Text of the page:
Saab statement on submarine production in Australia

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Naval Defense Industry News - Sweeden, Australia
 
 
 
Saab statement on submarine production in Australia
 
Defence and Security company Saab in Australia welcomes the announcement by the Australian Government of a competitive evaluation process for the Future Submarine (SEA1000) program. This process will provide Saab with the opportunity to present the Australian Government with its highly competitive offer to build submarines in Adelaide utilising industry Australia wide.
     
Defence and Security company Saab in Australia welcomes the announcement by the Australian Government of a competitive evaluation process for the Future Submarine (SEA1000) program. This process will provide Saab with the opportunity to present the Australian Government with its highly competitive offer to build submarines in Adelaide utilising industry Australia wide. Saab new generation SSK Kockums A26, will be designed for mainly littoral operations but will also possess ocean-going capabilities. Picture: Saab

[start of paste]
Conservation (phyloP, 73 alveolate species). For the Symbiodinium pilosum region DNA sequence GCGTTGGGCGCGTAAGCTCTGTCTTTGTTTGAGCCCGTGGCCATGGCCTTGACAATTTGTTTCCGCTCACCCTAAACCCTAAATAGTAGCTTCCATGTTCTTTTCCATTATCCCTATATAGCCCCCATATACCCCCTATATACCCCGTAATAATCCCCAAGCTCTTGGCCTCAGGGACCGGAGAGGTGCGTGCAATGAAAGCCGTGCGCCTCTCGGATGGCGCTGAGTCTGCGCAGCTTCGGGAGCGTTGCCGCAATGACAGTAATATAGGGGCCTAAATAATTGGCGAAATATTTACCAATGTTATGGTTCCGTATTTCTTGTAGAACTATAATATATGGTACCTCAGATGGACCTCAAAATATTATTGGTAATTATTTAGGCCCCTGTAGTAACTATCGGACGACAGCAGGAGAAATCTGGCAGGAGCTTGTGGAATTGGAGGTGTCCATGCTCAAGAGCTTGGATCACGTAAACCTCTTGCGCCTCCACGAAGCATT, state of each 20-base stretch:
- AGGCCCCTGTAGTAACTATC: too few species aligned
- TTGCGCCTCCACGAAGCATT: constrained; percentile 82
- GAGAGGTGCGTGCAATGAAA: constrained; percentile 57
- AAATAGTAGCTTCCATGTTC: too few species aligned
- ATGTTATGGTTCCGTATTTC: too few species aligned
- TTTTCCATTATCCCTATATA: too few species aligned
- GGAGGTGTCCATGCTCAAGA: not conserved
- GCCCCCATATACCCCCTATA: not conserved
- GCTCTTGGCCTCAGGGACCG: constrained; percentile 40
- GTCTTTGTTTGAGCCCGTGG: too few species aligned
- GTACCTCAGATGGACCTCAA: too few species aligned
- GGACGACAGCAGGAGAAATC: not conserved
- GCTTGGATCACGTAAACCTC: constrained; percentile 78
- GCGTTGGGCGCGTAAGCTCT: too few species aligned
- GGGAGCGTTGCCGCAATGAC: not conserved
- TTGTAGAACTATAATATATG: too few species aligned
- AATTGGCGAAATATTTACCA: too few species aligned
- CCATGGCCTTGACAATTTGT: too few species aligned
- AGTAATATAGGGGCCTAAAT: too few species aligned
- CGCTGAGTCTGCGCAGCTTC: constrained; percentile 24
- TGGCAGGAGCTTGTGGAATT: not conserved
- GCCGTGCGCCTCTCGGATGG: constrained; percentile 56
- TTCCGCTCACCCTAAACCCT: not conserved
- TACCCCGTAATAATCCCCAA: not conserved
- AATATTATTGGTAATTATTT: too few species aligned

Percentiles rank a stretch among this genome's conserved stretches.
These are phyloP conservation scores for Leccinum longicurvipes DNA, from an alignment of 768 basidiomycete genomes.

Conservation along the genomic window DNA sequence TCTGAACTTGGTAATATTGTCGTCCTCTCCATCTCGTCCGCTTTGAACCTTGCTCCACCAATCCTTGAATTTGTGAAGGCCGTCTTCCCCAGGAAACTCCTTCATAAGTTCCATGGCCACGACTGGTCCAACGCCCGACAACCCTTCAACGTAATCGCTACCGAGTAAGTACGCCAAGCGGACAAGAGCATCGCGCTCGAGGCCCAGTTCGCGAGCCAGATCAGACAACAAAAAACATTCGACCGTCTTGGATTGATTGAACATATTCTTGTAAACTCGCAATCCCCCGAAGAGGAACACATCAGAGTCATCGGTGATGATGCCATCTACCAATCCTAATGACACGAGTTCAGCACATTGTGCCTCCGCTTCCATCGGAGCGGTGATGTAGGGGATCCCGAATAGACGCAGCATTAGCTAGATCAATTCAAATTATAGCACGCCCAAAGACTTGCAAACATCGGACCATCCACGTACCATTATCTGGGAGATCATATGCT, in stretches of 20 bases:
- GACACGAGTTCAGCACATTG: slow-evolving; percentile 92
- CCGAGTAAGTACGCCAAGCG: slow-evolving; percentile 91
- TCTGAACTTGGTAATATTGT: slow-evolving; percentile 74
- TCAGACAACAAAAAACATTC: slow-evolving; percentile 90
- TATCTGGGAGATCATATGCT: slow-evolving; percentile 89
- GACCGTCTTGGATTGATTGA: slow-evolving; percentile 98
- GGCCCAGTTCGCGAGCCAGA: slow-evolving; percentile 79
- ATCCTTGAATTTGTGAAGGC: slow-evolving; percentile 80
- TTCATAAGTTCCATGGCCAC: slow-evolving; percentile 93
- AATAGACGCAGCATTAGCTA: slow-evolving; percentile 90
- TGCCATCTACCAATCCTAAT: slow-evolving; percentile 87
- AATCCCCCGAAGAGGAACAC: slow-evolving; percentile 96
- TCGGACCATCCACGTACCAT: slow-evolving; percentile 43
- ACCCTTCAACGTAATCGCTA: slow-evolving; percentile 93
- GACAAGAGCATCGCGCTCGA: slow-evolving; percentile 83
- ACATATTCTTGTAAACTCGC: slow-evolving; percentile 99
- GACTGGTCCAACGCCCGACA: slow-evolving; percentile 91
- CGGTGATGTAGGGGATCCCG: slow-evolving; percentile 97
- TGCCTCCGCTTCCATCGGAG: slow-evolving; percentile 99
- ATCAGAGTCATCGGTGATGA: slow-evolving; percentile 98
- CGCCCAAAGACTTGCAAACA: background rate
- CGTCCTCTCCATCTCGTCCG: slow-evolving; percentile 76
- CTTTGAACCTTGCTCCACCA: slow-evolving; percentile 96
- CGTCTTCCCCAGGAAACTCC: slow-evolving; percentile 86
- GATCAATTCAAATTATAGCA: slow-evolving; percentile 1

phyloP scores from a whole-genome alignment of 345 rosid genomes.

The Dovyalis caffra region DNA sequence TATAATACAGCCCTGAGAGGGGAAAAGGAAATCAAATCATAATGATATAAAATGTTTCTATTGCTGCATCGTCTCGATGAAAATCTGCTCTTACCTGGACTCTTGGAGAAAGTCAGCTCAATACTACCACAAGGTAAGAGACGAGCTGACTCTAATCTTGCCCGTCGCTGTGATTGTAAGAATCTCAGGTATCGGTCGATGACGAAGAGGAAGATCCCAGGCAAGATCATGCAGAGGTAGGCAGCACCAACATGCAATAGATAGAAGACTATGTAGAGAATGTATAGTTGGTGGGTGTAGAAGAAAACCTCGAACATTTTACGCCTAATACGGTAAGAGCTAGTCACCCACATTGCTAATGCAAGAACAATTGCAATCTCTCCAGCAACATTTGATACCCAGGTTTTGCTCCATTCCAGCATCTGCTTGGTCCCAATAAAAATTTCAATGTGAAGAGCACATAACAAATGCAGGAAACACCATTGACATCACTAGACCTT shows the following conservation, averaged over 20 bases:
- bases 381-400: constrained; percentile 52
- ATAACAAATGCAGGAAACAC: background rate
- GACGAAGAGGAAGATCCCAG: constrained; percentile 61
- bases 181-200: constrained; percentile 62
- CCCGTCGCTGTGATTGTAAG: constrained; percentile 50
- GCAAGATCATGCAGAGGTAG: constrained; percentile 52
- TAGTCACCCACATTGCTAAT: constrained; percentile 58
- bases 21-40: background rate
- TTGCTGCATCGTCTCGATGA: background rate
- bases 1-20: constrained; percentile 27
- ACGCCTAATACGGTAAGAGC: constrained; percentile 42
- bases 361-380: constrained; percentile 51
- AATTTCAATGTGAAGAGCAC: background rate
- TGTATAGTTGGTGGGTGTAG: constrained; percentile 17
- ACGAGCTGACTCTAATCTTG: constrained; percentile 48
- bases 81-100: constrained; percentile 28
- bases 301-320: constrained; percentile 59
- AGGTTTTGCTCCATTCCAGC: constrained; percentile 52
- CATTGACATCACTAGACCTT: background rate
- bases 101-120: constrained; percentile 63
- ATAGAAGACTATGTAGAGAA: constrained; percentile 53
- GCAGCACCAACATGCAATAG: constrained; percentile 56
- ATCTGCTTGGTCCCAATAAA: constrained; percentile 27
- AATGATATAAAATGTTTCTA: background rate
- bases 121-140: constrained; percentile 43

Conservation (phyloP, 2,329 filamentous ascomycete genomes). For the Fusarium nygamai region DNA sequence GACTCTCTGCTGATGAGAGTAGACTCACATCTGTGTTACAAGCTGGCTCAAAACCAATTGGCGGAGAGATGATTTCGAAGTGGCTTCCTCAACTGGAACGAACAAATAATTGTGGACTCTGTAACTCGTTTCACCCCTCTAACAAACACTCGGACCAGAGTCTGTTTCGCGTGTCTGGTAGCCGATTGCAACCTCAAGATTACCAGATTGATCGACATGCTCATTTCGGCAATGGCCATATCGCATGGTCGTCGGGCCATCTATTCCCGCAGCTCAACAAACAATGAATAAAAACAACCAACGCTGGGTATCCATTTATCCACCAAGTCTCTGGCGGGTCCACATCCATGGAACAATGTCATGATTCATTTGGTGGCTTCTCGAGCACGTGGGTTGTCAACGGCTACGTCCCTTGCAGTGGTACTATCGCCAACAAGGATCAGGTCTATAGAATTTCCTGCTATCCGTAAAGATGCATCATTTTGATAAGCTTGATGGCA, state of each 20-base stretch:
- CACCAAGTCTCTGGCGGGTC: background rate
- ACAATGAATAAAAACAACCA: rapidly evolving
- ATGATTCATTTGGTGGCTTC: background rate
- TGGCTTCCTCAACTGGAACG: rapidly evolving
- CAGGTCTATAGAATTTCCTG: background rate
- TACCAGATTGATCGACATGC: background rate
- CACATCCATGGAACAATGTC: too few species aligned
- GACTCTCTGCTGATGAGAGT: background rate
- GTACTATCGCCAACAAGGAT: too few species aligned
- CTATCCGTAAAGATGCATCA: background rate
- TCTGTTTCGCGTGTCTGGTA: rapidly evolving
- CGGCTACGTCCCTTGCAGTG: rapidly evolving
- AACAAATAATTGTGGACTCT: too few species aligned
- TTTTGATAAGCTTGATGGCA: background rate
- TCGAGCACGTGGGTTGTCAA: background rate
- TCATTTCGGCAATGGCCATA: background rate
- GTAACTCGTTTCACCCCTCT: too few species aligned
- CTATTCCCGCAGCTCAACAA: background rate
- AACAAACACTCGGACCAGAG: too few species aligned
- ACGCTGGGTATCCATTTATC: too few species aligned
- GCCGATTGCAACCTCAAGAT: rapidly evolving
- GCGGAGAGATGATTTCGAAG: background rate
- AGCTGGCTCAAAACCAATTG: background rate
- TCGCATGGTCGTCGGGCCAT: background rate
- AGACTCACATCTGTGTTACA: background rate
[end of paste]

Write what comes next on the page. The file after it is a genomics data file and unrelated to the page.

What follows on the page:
In an unsolicited proposal to the Commonwealth in November 2014, Saab outlined that the company could build submarines in Adelaide at a competitive cost.

“The build of the Collins class saw a huge involvement by Australian industry, which we believe can be replicated again in the Future Submarine program. We are delighted that the Australian Government has taken this step and we look forward to demonstrating our capabilities through a transparent process,” said Dean Rosenfield, Managing Director of Saab Australia.

Following the acquisition of Saab Kockums last year, Saab now has over 100 years of submarine design and building expertise. In 25 years of operations and experience in Australia, Saab has repeatedly proven its ability to transfer technology to Australia and has demonstrated itself as a reliable partner to the Australian Defence Force.

“Based on our previous experience building submarines in Australia and Sweden and involvement in many other programs around the world, we believe that the first submarine could be built in Adelaide and delivered within ten years. This will substantially reduce the cost and risk not just for the build but also for the sustainment program” said Dean Rosenfield.

Sweden is one of the few countries in the world currently developing a next-generation submarine, and a partnership would provide Australia with an opportunity to have an advanced submarine which meets Australia’s unique requirements.

Saab employs over 14,000 people worldwide, including 2,500 employees in the naval domain and over 200 naval systems engineers in Adelaide, South Australia.
 

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